Each new year brings new challenges, and the Vulture Conservation Programme (Vulpro) is about to face its biggest challenge yet. Focused on the rescue and rehabilitation of African vulture species in South Africa, Vulpro approaches conservation from a holistic standpoint. Through aiding their rehabilitation and overseeing the release back to their natural environment, Vulpro believes that each individual vulture is key to the survival of the species and can teach us about vulture migration and behavior to better support them.
Vulpro’s impact will shortly reach new heights, as January 2024 marks a monumental moment as they have finally been approved for their largest vulture project in history. As they embark on a two-year relocation process, 155 vultures will be relocated 250 kilometers south from Vulpro’s Hartebeespoort Dam facility in Johannesburg to the Shamwari Private Game Reserve. The initial group of African vultures facing relocation this month includes Cape and African white-backed vultures, with lappet-faced, white-headed, and hooded vultures in the second group.
Although Vulpro’s goal is always to rehabilitate injured vultures and release them back to their wild environment, some injuries are too severe, and these vultures would not survive on their own. All 155 relocated vultures will begin the important work of repopulating the declining African vulture populations. These vultures have been deemed by Vulpro as “non-releasable” due to severe injuries, often broken wings, and will begin a journey to thrive in a safe area while still contributing to the growth of their species.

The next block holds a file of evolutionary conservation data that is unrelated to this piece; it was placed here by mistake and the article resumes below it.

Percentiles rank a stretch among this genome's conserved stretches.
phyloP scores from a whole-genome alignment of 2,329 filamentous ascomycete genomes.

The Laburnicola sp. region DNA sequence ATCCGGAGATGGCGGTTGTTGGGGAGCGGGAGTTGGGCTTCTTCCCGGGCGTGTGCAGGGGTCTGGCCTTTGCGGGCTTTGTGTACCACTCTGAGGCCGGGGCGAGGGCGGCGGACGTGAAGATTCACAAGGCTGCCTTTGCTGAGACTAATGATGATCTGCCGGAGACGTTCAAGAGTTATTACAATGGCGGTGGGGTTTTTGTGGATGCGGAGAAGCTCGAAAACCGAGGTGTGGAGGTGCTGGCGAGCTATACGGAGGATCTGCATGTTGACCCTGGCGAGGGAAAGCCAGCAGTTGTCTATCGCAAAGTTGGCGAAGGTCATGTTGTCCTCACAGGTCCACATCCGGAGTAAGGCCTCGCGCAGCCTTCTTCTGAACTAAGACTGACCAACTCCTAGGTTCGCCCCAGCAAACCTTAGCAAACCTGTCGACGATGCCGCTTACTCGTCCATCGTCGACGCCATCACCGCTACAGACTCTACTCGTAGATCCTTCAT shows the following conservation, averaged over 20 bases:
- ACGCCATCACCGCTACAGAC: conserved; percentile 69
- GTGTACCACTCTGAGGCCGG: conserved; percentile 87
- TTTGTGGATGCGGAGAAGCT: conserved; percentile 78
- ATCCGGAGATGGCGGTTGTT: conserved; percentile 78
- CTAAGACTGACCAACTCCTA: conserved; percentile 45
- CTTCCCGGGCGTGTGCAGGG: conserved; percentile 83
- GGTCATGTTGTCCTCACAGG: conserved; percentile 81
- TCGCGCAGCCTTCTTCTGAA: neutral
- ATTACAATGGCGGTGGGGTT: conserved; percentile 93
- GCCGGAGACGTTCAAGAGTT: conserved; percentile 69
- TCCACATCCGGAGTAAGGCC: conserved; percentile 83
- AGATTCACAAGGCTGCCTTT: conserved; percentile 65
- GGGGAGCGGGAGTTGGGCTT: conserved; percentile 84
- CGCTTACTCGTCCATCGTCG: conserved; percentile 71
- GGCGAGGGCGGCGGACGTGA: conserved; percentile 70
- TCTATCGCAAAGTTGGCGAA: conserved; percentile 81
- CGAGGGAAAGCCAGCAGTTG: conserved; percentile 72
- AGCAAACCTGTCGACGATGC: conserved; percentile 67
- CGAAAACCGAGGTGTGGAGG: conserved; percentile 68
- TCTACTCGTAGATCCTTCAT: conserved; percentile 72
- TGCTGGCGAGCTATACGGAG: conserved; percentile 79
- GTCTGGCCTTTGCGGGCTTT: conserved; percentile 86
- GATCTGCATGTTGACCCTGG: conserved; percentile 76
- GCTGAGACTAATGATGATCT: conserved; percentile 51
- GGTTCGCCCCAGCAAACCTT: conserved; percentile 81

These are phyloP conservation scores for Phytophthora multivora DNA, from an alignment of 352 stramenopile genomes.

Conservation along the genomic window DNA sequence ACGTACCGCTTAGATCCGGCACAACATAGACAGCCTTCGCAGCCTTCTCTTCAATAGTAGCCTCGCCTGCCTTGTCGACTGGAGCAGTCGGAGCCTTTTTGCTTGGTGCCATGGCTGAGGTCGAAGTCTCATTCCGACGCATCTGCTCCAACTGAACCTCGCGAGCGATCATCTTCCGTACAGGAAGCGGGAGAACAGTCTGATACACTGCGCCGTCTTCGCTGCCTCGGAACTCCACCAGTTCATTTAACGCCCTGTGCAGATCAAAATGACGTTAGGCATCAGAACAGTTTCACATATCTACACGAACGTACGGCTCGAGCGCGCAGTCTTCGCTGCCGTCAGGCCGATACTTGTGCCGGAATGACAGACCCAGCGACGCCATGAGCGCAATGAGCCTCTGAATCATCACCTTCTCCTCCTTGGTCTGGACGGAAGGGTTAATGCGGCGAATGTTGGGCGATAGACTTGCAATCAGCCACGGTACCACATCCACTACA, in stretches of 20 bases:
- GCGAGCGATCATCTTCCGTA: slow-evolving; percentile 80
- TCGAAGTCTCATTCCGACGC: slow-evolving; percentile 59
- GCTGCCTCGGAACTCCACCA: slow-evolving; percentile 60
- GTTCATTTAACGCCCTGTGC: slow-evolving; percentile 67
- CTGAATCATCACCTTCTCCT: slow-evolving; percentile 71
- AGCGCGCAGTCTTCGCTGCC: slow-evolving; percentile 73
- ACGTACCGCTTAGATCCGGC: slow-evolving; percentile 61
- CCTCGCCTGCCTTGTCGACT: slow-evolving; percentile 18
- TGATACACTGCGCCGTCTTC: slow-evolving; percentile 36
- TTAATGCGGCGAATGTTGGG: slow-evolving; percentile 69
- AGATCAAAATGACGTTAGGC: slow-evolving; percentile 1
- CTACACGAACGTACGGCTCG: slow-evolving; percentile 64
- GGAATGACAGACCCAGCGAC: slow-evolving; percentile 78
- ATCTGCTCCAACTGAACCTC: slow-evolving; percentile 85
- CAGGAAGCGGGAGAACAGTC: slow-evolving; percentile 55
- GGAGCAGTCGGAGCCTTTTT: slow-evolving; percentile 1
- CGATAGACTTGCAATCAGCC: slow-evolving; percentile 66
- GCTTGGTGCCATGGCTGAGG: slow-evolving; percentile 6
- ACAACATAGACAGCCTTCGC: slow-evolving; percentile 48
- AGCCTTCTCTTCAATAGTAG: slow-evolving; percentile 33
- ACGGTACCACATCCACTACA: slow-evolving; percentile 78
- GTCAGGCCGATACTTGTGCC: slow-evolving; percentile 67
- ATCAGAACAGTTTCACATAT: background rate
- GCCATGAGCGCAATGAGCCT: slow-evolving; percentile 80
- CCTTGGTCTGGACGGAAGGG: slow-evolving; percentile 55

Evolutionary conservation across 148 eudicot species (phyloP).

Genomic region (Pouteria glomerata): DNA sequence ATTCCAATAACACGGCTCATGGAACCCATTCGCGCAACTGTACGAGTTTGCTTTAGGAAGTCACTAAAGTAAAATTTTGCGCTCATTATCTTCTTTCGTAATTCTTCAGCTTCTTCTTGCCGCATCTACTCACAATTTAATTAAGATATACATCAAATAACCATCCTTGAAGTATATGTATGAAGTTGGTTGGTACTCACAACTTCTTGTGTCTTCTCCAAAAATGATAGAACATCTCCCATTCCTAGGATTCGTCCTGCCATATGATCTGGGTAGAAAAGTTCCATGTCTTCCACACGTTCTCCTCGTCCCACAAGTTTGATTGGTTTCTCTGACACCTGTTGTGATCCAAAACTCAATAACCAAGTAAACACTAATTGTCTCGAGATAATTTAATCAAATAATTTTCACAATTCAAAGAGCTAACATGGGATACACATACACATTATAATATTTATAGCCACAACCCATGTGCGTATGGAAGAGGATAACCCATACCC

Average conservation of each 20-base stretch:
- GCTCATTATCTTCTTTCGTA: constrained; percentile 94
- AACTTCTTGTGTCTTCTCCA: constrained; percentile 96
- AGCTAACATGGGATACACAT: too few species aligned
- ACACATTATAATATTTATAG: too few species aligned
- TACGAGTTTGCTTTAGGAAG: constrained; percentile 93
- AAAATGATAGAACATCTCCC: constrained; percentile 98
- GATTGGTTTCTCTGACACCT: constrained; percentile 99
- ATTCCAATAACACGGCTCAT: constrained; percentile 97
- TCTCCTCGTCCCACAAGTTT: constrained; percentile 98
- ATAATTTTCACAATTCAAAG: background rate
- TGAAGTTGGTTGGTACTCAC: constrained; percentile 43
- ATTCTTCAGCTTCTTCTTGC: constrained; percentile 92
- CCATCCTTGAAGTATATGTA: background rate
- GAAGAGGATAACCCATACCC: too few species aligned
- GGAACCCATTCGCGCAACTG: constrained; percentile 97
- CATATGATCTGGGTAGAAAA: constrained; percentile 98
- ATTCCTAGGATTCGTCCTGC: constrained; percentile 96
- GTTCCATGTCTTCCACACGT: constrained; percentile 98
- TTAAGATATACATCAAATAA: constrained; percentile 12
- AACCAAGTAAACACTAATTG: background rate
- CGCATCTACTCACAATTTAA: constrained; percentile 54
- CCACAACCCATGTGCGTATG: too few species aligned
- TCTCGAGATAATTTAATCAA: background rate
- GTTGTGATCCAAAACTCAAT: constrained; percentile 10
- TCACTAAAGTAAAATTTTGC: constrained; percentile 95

Vulpro’s work in rescuing and rehabilitating African vultures is crucial to the survival and growth of wild vulture populations in Africa. In the last 30 years, some African vulture species have seen declines in population of up to 90%. Their presence in the ecosystem is important because, as scavengers, vultures actively remove deceased animals, something that prevents the spread of disease and keeps the environment clean. Vulpro’s large-scale relocation project is an incredible feat for African vulture conservation and brings us one step closer to restoring vulture populations on the African continent. Vulpro is a conservation partner of the Fort Wayne Children’s Zoo and the funds this year will directly impact this project, as well as Vulpro’s projects outside of this one.